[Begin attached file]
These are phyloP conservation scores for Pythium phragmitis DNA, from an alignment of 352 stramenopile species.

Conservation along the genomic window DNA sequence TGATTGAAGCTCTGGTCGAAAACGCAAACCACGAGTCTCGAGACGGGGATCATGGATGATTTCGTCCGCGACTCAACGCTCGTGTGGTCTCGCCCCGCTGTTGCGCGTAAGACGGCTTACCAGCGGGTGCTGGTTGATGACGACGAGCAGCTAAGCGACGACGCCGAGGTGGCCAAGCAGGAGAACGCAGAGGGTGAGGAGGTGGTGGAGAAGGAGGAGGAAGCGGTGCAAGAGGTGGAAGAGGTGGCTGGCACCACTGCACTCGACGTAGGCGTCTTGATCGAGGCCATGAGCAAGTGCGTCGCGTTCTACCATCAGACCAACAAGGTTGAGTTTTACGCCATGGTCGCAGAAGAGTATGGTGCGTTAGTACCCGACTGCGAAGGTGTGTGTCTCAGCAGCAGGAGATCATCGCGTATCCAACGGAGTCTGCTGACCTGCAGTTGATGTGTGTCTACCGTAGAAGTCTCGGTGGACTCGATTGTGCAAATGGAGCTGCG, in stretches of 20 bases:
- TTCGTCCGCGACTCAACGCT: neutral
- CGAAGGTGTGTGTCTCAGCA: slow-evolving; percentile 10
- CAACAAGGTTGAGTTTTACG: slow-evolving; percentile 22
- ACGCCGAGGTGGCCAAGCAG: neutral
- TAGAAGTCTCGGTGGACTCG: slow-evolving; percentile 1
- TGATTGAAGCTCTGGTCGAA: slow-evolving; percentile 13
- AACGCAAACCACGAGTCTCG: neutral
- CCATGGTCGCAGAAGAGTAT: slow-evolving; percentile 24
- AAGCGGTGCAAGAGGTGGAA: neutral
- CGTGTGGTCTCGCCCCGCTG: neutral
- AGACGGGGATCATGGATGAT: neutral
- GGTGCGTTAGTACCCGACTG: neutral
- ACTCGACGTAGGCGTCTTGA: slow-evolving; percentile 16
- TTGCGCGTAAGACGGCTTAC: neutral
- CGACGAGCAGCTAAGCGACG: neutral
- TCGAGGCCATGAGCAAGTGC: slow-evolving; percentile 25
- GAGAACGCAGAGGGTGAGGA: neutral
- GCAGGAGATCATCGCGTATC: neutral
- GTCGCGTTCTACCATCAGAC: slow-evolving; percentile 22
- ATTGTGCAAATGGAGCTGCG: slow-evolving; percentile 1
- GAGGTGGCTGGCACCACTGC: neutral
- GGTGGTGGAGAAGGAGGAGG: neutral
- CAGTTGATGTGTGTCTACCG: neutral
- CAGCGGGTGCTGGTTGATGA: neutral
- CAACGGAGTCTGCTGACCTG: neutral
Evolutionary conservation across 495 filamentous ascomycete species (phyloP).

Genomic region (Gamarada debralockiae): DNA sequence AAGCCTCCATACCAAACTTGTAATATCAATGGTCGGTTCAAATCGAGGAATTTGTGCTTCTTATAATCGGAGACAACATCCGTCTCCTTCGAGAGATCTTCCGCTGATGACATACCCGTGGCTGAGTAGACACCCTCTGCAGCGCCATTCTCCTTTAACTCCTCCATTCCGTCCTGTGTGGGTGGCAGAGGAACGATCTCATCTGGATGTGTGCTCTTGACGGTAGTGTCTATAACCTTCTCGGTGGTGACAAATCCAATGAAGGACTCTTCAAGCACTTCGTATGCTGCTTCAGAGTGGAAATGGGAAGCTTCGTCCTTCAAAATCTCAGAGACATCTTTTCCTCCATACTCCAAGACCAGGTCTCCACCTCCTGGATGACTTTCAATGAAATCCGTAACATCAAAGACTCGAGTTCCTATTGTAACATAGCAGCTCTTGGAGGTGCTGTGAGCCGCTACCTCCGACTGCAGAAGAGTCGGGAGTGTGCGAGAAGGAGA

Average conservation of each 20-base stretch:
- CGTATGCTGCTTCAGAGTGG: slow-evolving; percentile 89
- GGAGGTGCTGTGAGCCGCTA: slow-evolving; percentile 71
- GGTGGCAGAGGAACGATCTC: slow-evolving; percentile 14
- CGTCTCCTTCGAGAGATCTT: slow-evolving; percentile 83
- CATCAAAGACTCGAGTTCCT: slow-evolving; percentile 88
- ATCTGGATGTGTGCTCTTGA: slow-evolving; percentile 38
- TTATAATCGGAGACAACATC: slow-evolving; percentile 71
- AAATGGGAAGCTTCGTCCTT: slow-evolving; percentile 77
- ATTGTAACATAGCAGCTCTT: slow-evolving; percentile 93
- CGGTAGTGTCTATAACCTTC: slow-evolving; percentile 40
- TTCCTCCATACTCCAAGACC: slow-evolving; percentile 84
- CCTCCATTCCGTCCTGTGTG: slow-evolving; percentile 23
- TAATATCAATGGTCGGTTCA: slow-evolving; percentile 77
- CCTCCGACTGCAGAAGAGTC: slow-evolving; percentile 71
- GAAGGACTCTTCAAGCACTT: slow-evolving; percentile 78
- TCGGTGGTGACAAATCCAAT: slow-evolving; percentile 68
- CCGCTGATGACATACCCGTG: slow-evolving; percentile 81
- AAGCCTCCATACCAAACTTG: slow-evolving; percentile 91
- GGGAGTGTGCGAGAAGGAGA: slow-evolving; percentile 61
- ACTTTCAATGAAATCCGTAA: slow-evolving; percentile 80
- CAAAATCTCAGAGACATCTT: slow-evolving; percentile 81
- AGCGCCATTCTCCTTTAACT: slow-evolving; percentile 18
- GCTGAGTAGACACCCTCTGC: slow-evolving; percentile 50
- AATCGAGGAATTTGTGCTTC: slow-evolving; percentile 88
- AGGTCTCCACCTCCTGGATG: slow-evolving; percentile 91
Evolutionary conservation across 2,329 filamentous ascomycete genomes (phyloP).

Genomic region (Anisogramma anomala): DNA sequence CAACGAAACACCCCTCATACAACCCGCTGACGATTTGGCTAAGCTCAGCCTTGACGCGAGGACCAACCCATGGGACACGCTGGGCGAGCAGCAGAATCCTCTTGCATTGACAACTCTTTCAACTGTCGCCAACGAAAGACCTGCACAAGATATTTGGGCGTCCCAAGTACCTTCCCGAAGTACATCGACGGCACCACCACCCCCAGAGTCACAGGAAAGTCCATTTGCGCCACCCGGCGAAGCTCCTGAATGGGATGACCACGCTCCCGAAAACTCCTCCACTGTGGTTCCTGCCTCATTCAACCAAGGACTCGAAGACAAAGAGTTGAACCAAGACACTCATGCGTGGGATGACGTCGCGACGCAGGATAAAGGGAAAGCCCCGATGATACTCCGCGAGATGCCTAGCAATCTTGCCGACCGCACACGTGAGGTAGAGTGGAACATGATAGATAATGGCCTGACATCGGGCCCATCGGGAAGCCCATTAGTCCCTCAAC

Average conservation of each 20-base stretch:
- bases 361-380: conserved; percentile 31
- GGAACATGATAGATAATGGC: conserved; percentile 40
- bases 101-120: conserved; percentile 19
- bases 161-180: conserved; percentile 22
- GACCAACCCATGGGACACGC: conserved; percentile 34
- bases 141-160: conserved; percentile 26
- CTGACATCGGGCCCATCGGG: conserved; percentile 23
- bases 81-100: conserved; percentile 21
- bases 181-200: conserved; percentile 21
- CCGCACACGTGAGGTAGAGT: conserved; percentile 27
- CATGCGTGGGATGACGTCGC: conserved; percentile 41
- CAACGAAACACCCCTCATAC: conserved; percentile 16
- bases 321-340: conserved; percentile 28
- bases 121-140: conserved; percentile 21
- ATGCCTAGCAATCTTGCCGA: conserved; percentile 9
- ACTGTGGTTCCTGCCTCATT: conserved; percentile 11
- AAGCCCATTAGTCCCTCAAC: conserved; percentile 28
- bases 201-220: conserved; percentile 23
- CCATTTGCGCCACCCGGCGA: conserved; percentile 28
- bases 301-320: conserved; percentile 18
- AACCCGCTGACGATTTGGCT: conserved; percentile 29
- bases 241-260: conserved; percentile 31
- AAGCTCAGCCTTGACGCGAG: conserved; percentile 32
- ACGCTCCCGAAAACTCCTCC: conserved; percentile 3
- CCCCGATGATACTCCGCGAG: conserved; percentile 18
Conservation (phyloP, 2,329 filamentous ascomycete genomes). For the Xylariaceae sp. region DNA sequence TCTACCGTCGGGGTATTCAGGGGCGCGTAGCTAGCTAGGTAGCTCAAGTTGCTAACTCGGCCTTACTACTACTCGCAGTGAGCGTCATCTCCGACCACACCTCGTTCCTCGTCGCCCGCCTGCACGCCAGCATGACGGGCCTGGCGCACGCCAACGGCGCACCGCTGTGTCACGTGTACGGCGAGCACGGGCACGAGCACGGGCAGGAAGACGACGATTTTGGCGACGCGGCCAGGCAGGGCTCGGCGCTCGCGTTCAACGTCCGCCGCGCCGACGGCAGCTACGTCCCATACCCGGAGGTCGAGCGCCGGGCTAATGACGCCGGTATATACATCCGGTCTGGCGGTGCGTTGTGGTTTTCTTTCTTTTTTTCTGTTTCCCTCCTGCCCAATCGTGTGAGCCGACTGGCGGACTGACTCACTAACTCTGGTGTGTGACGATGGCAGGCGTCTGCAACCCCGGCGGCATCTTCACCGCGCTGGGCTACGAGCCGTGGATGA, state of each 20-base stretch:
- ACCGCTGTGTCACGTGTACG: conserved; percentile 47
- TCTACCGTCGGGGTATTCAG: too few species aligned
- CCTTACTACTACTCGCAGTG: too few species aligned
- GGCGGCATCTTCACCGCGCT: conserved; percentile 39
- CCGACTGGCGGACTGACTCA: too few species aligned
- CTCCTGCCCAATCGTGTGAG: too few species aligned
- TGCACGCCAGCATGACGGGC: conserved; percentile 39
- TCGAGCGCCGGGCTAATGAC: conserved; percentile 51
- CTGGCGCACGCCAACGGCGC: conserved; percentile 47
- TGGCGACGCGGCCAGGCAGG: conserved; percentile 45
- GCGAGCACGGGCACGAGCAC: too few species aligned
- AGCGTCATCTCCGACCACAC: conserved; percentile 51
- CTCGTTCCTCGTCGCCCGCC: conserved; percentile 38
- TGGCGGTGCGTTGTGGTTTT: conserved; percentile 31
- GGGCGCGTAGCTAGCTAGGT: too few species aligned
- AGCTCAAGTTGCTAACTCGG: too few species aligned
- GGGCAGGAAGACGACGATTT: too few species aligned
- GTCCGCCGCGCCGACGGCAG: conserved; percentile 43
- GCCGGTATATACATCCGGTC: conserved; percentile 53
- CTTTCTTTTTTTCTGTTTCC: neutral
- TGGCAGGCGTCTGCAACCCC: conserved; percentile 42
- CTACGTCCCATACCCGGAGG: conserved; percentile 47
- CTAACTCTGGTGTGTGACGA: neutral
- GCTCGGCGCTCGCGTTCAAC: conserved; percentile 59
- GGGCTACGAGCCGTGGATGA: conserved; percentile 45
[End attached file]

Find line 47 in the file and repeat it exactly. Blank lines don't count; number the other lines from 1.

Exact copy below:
- CCGCTGATGACATACCCGTG: slow-evolving; percentile 81